The Best of … 2010

Hopefully, I faithfully do this every year.  Time again to look back three years and pick out what I consider my best blog posts from the long, long ago.

At first, my thinking about 2010 was that I had so much pent up supply of profound, brilliant genius to drop on folks that there wasn’t much good stuff left for year two of this blog.  While that might be the case, I find the ebb and flow of my posts in year two to be rather interesting.  There were some lean months, for sure.  The big thing in the first half of the year was educating people on the best CCG of them all – Ultimate Combat!!

My judgment ability for “best” is something I question.  So, instead, let me go with most important and pretend that means the same thing.

2010 was the year of Ultimate Combat!.  Not playing it, of course.  Analyzing it, as I actually got feedback from this blog!

Ultimate Combat! – Scott’s Analysis, Part I
Ultimate Combat! – Scott’s Analysis, Part II
Ultimate Combat! – Scott’s Analysis, Part III

Why does Ultimate Combat! matter?  Because – and I say this repeatedly but it doesn’t penetrate – it’s the most fun CCG in the history of the human race.  Many CCGs tried to bill themselves as fast.  The problem with fast is that a short game has no actual relationship to how much fun a game provides, just as a longer game isn’t better because you spend more time playing it.  What you want is action and the threat of someone winning at any time.  UC! provided that as well as any other CCG.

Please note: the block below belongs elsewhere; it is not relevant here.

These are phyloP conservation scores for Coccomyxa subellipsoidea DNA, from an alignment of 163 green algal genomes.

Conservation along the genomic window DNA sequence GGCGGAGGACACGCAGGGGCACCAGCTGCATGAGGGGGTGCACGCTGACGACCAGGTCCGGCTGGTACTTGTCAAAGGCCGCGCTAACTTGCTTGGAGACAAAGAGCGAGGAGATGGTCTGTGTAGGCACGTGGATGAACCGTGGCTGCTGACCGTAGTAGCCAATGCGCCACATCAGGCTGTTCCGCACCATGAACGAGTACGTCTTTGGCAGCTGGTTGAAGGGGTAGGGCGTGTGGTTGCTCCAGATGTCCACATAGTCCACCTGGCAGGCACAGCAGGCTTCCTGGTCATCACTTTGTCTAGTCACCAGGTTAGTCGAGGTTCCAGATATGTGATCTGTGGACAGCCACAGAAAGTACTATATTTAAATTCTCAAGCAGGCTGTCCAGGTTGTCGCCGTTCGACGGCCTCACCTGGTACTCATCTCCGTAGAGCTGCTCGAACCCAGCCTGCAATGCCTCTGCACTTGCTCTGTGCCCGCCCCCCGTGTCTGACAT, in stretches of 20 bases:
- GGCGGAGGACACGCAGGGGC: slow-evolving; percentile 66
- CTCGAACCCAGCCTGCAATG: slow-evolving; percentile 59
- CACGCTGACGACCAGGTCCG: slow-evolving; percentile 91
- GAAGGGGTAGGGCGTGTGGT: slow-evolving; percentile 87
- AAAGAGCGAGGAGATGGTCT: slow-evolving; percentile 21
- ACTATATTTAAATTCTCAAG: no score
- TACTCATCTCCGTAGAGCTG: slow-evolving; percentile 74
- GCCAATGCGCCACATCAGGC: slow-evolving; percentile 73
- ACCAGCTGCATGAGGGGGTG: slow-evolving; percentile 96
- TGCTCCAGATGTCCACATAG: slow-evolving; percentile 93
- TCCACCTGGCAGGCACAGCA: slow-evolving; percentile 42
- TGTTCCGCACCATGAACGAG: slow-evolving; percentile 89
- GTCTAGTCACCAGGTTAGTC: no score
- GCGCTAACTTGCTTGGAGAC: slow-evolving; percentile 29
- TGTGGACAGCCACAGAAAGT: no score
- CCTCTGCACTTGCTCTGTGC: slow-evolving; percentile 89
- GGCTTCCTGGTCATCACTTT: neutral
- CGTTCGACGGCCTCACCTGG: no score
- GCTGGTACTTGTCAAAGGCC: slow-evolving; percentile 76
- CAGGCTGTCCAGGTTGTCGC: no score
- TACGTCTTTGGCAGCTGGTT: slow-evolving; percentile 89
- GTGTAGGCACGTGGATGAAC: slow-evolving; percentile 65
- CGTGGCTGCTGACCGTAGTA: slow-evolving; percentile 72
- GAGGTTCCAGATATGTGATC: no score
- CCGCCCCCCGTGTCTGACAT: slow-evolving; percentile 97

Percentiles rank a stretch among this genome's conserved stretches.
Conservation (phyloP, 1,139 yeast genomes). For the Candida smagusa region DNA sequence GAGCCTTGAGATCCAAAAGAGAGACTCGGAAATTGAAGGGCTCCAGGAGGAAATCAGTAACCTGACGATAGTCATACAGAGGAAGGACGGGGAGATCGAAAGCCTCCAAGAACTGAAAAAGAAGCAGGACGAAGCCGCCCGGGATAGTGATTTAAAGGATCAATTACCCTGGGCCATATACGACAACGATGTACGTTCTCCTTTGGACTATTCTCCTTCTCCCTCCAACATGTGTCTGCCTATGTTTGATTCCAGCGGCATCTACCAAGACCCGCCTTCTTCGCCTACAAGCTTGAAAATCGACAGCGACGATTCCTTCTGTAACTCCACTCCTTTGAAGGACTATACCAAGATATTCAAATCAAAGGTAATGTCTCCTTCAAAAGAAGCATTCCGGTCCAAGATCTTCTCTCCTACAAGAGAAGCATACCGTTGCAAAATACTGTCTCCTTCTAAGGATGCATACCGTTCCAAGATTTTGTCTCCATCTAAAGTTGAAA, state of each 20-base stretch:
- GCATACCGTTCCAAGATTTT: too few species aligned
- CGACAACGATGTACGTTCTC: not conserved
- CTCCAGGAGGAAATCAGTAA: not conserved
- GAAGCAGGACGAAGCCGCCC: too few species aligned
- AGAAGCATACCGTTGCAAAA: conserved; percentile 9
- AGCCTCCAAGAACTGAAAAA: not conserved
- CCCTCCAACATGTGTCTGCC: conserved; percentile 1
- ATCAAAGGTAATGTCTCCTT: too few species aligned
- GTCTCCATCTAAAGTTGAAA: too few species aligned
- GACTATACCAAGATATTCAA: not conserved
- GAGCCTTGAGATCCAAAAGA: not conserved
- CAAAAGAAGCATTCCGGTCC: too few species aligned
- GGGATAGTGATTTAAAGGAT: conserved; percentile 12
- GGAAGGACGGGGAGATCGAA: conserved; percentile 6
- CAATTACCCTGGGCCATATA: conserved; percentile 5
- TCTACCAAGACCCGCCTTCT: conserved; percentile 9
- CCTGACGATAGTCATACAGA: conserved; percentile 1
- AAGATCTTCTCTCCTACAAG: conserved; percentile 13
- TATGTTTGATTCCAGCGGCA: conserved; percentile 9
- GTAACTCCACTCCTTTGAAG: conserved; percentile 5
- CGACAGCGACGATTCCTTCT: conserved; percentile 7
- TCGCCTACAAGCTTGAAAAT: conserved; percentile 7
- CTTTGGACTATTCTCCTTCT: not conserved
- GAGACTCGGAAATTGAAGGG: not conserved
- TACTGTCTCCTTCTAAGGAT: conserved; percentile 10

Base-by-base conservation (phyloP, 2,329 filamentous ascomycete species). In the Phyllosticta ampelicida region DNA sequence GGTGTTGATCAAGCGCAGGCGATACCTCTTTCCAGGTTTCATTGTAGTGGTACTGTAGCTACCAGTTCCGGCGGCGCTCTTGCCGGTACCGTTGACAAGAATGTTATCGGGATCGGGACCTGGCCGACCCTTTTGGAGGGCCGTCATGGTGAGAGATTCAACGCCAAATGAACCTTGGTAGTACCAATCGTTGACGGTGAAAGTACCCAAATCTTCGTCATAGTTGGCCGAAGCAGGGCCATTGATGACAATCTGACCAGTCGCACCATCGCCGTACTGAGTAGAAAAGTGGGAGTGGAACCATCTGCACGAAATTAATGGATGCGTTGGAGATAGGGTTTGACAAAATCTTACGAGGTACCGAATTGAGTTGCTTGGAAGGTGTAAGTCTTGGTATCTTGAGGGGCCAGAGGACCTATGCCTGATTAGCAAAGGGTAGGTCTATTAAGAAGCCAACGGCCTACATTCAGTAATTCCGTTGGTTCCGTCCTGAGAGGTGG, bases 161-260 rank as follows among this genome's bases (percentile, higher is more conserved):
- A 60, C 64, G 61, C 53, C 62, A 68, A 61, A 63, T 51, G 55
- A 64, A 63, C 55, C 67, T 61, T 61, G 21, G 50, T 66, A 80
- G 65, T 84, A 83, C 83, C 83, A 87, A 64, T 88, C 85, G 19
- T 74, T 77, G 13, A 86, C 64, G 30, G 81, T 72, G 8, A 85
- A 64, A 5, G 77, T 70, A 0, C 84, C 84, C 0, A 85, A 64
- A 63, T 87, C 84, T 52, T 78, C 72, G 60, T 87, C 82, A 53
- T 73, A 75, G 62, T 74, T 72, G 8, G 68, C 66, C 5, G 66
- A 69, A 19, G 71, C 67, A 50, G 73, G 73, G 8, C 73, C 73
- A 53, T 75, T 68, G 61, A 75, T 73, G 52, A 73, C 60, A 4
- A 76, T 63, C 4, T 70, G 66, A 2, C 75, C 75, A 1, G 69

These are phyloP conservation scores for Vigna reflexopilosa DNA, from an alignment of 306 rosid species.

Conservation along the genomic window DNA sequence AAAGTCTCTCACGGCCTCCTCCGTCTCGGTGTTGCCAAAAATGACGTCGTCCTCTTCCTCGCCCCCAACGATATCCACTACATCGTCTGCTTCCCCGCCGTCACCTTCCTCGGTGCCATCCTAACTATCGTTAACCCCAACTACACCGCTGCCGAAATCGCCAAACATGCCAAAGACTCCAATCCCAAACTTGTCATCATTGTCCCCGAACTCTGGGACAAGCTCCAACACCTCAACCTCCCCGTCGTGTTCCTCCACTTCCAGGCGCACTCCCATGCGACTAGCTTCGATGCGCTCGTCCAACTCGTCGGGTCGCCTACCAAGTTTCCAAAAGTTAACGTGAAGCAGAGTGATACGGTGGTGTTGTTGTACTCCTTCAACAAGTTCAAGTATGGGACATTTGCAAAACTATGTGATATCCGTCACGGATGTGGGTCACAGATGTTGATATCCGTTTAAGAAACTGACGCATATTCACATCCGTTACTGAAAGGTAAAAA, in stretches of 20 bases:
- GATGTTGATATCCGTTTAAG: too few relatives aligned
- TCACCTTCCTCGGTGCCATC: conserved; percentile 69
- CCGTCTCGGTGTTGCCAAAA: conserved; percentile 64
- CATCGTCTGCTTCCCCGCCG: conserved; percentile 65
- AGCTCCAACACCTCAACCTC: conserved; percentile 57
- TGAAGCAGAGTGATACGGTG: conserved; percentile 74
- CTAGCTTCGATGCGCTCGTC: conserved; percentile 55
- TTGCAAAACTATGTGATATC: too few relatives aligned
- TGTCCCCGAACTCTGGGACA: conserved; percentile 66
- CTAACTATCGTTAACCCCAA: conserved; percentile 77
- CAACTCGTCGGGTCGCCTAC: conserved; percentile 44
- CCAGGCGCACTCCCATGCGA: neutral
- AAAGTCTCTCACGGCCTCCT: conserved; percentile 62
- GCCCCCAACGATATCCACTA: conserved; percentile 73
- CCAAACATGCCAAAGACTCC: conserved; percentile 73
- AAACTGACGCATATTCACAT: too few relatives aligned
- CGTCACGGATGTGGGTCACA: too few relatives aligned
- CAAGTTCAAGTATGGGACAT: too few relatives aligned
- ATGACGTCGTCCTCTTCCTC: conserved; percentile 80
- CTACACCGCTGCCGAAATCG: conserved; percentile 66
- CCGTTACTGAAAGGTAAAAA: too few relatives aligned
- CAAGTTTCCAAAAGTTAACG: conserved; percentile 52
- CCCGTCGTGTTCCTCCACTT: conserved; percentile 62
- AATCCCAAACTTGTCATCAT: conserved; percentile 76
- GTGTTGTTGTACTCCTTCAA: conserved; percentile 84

Unlike Magic, L5R, Highlander, et al, UC! has great balance and virtually no waiting for the game to end because you get locked out of being able to win.  It’s repetitive, but one of my few stories of tournament play involves having to blow Bear’s Jaw not to get knocked out after using every possible resource on defense, and, then, making my first attack of the game for the win.  These things are possible in other CCGs, they just aren’t nearly as likely.

2010 was a year of V:TES analysis.  I did individual card ratings for Heirs to the Blood, which weren’t all that good in hindsight.  I did a number of posts I probably didn’t tag with “reviews” that I would tag that way today.  Here are my choices of most important V:TES analysis posts:

Reading of the Will

Why is this important?  Because I feel largely the same way after three years.  Because I think that designers should do similar analysis (admittedly, this is a follow up article, itself, to an article that better demonstrates) when planning a set.

Recent Winners

While the layout of this is crap and there’s not a lot of quality or depth in the writing, this sort of analysis is analysis I consider fundamental to examining the game’s needs and trends.  Metagaming is fun.  You can’t metagame if you don’t know what people play.  Now, one interesting thing about my reading old emails to our old V:TES Yahoogroup is that I did a number of posts about what won not just globally or at the EC but what won recently locally, which is far more relevant to locals.

Weak 1 – Laecanus

The Card of the Weak series is a great concept that is full of execution problems for me.  As explained in one of the entries, I think, just looking at a bad card serves no purpose.  The purpose is to look at a card that isn’t considered good and explain what you would do with it to make it better and/or more fun.  While there are plenty of such cards, it’s not necessarily easy to write about them.  Besides being the first entry in this series, this entry had multiple *played* decklists to use as examples.

Rise and Fall